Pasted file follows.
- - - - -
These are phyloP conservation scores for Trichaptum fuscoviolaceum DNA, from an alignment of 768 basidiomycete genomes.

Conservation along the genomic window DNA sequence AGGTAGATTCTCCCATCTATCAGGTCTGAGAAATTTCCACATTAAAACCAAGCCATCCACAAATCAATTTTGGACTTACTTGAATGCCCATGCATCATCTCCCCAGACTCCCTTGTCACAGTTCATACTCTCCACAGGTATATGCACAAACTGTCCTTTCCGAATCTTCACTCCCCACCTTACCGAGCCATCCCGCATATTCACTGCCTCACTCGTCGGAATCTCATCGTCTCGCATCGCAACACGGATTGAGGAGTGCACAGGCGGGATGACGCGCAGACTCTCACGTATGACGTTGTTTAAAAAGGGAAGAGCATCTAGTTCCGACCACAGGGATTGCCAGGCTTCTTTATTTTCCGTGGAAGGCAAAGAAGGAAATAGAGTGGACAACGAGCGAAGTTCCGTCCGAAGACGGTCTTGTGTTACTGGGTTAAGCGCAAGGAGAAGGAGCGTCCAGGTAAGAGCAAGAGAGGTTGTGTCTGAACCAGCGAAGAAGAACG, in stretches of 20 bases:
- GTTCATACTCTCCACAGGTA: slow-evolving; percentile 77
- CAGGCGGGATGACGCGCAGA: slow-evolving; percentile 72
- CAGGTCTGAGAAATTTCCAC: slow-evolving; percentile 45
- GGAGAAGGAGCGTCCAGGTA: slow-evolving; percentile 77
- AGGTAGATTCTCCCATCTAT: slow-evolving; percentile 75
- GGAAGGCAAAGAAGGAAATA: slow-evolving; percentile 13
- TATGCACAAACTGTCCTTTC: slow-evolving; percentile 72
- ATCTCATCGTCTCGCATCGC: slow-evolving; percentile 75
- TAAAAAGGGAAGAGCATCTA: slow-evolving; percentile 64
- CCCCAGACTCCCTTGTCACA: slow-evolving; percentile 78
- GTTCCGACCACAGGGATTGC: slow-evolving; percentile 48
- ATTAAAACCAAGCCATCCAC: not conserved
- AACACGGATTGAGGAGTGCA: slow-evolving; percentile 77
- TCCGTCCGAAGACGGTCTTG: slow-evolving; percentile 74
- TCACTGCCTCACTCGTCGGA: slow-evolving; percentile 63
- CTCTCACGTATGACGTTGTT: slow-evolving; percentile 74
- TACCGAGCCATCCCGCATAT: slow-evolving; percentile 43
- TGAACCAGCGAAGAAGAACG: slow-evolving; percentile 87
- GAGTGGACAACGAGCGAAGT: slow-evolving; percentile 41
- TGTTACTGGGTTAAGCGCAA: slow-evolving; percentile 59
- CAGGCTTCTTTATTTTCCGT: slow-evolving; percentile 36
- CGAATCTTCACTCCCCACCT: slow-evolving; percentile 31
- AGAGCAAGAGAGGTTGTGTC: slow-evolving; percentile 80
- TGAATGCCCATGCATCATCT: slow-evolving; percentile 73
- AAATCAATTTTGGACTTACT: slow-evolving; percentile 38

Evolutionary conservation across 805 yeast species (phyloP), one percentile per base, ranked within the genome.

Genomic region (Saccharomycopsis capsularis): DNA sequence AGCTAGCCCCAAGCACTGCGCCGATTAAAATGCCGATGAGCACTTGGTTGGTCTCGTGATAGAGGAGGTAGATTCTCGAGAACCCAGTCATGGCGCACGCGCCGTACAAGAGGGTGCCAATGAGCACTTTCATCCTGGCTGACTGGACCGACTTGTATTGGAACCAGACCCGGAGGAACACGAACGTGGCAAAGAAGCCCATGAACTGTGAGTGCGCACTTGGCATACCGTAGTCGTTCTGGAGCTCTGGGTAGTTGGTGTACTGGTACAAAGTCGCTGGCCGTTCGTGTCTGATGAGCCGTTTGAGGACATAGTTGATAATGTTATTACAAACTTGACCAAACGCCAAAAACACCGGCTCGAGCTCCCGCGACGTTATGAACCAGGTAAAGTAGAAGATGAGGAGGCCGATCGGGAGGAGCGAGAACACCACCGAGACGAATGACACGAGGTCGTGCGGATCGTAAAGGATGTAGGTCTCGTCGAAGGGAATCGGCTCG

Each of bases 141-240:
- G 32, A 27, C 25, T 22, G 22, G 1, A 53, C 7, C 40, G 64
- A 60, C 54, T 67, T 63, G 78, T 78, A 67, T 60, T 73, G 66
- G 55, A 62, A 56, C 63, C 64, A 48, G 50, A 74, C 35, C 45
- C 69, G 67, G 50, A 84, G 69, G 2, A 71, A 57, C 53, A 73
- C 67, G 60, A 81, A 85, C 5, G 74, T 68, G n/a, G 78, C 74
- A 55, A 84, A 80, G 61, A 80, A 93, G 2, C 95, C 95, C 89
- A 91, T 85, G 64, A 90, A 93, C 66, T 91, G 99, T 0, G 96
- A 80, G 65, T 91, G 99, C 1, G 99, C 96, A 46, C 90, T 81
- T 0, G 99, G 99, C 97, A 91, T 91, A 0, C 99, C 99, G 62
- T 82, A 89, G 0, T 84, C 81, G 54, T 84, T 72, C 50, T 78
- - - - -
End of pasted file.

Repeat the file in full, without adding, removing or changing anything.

These are phyloP conservation scores for Trichaptum fuscoviolaceum DNA, from an alignment of 768 basidiomycete genomes.

Conservation along the genomic window DNA sequence AGGTAGATTCTCCCATCTATCAGGTCTGAGAAATTTCCACATTAAAACCAAGCCATCCACAAATCAATTTTGGACTTACTTGAATGCCCATGCATCATCTCCCCAGACTCCCTTGTCACAGTTCATACTCTCCACAGGTATATGCACAAACTGTCCTTTCCGAATCTTCACTCCCCACCTTACCGAGCCATCCCGCATATTCACTGCCTCACTCGTCGGAATCTCATCGTCTCGCATCGCAACACGGATTGAGGAGTGCACAGGCGGGATGACGCGCAGACTCTCACGTATGACGTTGTTTAAAAAGGGAAGAGCATCTAGTTCCGACCACAGGGATTGCCAGGCTTCTTTATTTTCCGTGGAAGGCAAAGAAGGAAATAGAGTGGACAACGAGCGAAGTTCCGTCCGAAGACGGTCTTGTGTTACTGGGTTAAGCGCAAGGAGAAGGAGCGTCCAGGTAAGAGCAAGAGAGGTTGTGTCTGAACCAGCGAAGAAGAACG, in stretches of 20 bases:
- GTTCATACTCTCCACAGGTA: slow-evolving; percentile 77
- CAGGCGGGATGACGCGCAGA: slow-evolving; percentile 72
- CAGGTCTGAGAAATTTCCAC: slow-evolving; percentile 45
- GGAGAAGGAGCGTCCAGGTA: slow-evolving; percentile 77
- AGGTAGATTCTCCCATCTAT: slow-evolving; percentile 75
- GGAAGGCAAAGAAGGAAATA: slow-evolving; percentile 13
- TATGCACAAACTGTCCTTTC: slow-evolving; percentile 72
- ATCTCATCGTCTCGCATCGC: slow-evolving; percentile 75
- TAAAAAGGGAAGAGCATCTA: slow-evolving; percentile 64
- CCCCAGACTCCCTTGTCACA: slow-evolving; percentile 78
- GTTCCGACCACAGGGATTGC: slow-evolving; percentile 48
- ATTAAAACCAAGCCATCCAC: not conserved
- AACACGGATTGAGGAGTGCA: slow-evolving; percentile 77
- TCCGTCCGAAGACGGTCTTG: slow-evolving; percentile 74
- TCACTGCCTCACTCGTCGGA: slow-evolving; percentile 63
- CTCTCACGTATGACGTTGTT: slow-evolving; percentile 74
- TACCGAGCCATCCCGCATAT: slow-evolving; percentile 43
- TGAACCAGCGAAGAAGAACG: slow-evolving; percentile 87
- GAGTGGACAACGAGCGAAGT: slow-evolving; percentile 41
- TGTTACTGGGTTAAGCGCAA: slow-evolving; percentile 59
- CAGGCTTCTTTATTTTCCGT: slow-evolving; percentile 36
- CGAATCTTCACTCCCCACCT: slow-evolving; percentile 31
- AGAGCAAGAGAGGTTGTGTC: slow-evolving; percentile 80
- TGAATGCCCATGCATCATCT: slow-evolving; percentile 73
- AAATCAATTTTGGACTTACT: slow-evolving; percentile 38

Evolutionary conservation across 805 yeast species (phyloP), one percentile per base, ranked within the genome.

Genomic region (Saccharomycopsis capsularis): DNA sequence AGCTAGCCCCAAGCACTGCGCCGATTAAAATGCCGATGAGCACTTGGTTGGTCTCGTGATAGAGGAGGTAGATTCTCGAGAACCCAGTCATGGCGCACGCGCCGTACAAGAGGGTGCCAATGAGCACTTTCATCCTGGCTGACTGGACCGACTTGTATTGGAACCAGACCCGGAGGAACACGAACGTGGCAAAGAAGCCCATGAACTGTGAGTGCGCACTTGGCATACCGTAGTCGTTCTGGAGCTCTGGGTAGTTGGTGTACTGGTACAAAGTCGCTGGCCGTTCGTGTCTGATGAGCCGTTTGAGGACATAGTTGATAATGTTATTACAAACTTGACCAAACGCCAAAAACACCGGCTCGAGCTCCCGCGACGTTATGAACCAGGTAAAGTAGAAGATGAGGAGGCCGATCGGGAGGAGCGAGAACACCACCGAGACGAATGACACGAGGTCGTGCGGATCGTAAAGGATGTAGGTCTCGTCGAAGGGAATCGGCTCG

Each of bases 141-240:
- G 32, A 27, C 25, T 22, G 22, G 1, A 53, C 7, C 40, G 64
- A 60, C 54, T 67, T 63, G 78, T 78, A 67, T 60, T 73, G 66
- G 55, A 62, A 56, C 63, C 64, A 48, G 50, A 74, C 35, C 45
- C 69, G 67, G 50, A 84, G 69, G 2, A 71, A 57, C 53, A 73
- C 67, G 60, A 81, A 85, C 5, G 74, T 68, G n/a, G 78, C 74
- A 55, A 84, A 80, G 61, A 80, A 93, G 2, C 95, C 95, C 89
- A 91, T 85, G 64, A 90, A 93, C 66, T 91, G 99, T 0, G 96
- A 80, G 65, T 91, G 99, C 1, G 99, C 96, A 46, C 90, T 81
- T 0, G 99, G 99, C 97, A 91, T 91, A 0, C 99, C 99, G 62
- T 82, A 89, G 0, T 84, C 81, G 54, T 84, T 72, C 50, T 78